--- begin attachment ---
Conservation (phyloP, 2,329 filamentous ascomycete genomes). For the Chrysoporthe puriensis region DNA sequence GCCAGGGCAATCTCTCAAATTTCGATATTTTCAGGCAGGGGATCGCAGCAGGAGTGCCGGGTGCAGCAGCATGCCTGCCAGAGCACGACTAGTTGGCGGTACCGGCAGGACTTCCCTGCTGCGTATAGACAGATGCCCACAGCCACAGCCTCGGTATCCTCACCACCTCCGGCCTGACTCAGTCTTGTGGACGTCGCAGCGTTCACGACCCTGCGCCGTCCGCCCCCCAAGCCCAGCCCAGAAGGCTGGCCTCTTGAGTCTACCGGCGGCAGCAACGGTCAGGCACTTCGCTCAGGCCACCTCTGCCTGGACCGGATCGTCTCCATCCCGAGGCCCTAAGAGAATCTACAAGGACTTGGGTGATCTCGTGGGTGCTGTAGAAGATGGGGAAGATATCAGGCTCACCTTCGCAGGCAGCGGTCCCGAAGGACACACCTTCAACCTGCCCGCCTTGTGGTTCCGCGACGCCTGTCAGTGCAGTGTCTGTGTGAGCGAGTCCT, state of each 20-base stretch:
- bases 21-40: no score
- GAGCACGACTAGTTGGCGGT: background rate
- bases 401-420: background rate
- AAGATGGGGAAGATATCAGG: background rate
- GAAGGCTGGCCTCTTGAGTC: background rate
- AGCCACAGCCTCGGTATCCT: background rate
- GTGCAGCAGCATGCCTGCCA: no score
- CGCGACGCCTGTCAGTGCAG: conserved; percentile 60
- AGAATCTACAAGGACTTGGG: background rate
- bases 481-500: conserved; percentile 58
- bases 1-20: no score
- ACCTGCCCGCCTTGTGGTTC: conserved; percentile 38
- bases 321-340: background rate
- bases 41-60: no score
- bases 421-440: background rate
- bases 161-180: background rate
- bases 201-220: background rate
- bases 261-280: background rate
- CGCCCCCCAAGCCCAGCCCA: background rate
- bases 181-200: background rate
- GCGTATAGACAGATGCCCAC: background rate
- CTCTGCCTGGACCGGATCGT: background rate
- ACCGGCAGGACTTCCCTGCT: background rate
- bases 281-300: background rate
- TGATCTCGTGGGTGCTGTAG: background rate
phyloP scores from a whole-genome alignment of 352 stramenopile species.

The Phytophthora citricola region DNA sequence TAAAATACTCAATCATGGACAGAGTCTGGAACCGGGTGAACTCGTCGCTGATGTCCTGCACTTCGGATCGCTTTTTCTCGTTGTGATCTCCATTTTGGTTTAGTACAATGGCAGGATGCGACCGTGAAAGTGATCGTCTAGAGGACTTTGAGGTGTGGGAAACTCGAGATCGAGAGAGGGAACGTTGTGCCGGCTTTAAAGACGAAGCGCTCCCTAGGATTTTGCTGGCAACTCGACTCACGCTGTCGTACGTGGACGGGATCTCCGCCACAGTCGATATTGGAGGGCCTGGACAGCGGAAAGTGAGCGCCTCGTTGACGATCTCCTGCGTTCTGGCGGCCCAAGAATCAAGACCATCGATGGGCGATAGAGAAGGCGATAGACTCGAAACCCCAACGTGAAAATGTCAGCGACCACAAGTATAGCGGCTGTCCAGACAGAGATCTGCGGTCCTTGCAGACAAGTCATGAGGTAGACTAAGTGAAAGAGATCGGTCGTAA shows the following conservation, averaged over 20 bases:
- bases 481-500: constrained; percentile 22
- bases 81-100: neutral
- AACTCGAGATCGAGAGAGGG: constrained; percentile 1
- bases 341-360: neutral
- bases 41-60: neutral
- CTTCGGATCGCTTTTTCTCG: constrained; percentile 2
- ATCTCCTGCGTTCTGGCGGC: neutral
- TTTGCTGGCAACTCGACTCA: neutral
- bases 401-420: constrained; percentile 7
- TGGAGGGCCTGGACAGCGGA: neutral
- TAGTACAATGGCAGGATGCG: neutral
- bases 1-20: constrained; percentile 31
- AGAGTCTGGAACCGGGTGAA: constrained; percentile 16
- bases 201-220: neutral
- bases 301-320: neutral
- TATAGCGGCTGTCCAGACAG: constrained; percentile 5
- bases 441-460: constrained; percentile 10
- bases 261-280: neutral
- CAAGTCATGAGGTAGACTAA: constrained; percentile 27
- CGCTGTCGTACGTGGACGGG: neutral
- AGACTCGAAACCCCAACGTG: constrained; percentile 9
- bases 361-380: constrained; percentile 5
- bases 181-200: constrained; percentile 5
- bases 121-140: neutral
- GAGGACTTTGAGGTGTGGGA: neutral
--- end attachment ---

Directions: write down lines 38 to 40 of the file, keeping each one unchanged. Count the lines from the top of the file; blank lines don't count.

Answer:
- TGGAGGGCCTGGACAGCGGA: neutral
- TAGTACAATGGCAGGATGCG: neutral
- bases 1-20: constrained; percentile 31